AT&T Mobility's first foray into custom publishing was so successful that it's become a crucial part of its marketing mix. But Boulton-Wallace says his use of the magazine has changed from a “big batch drop” to a more personalized, relevant way.
“We used to only target customers at the end of the lifecycle with traditional DM, to try to get them to renew,” he says. “[But] it wasn't recognizing their value with us as a customer. The campaign triggered them to shop instead of renew.”
Today, AT&T Mobility combines customer lifecycle management techniques with the use of custom publishing as a direct marketing channel. Custom magazines, with different versions according to customer needs and segment, are distributed at times that coincide with periods of sensitivity within the lifecycle continuum.
The editorial content is lifestyle-centric and each magazine delivers AT&T brand messages via stories of interest. “We ran a cover story about our sponsorship of the US Olympics team, and we did an educational piece for parents about texting with teenagers,” recalls Boulton-Wallace.
To help support revenue growth, some magazines carry blow-in cards or wraps featuring relevant offers. These and other types of content are specifically designed to reduce churn risk and are chosen according to the nature of the products and services each customer already uses.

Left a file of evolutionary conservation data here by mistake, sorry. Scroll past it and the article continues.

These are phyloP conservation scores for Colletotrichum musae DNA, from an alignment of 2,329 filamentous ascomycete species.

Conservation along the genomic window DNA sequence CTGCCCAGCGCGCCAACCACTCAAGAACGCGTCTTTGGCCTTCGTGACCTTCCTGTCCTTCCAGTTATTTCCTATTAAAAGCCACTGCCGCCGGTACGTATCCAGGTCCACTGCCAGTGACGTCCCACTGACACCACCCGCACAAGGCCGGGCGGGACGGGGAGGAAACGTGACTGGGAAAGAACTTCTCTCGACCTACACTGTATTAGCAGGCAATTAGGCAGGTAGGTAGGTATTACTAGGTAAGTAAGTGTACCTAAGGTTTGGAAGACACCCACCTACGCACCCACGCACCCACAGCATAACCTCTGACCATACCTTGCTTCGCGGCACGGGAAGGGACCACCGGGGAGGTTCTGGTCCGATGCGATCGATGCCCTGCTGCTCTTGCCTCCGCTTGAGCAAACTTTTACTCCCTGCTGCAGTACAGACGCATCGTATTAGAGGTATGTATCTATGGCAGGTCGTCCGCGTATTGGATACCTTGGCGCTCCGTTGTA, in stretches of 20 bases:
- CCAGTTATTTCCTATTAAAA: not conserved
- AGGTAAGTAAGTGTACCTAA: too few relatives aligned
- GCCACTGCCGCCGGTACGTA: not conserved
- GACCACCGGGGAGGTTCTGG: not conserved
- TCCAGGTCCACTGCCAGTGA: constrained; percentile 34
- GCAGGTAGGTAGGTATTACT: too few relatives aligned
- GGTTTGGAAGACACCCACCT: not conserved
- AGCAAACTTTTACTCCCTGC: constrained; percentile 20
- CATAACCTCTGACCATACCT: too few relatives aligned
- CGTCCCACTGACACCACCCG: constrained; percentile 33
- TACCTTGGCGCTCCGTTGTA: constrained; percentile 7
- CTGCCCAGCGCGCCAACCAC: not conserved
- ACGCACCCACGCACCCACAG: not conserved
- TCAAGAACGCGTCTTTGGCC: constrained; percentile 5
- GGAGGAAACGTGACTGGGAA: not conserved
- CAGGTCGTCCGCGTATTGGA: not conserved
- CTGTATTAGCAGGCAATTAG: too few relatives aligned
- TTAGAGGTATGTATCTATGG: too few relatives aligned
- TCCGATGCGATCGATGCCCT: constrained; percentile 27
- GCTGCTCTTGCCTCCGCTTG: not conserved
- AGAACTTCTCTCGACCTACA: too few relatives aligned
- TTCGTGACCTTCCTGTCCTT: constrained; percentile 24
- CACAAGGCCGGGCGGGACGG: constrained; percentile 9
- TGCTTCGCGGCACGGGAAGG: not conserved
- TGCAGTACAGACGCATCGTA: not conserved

Lest anyone erroneously believe custom publishing is mere fluff, understand that the payoff is huge: Boulton-Wallace reports generating $6-$8 per customer against an average 67-cent investment. For the man responsible for AT&T's customer retention, there is but one ultimate measure of success or failure. “When I took this on, our churn was 1.8%. It was 1.2% in fourth quarter last year — a record for the company,” he says.
Custom publishing is redefined
AT&T's success illustrates why custom publishing is hot. “Markets are realizing more and more that [with custom publishing] they can control the message, and tailor it exactly to their audience,” says the CPC's Rosen. “[But] they have to be high-quality, or they'll lose their audience.”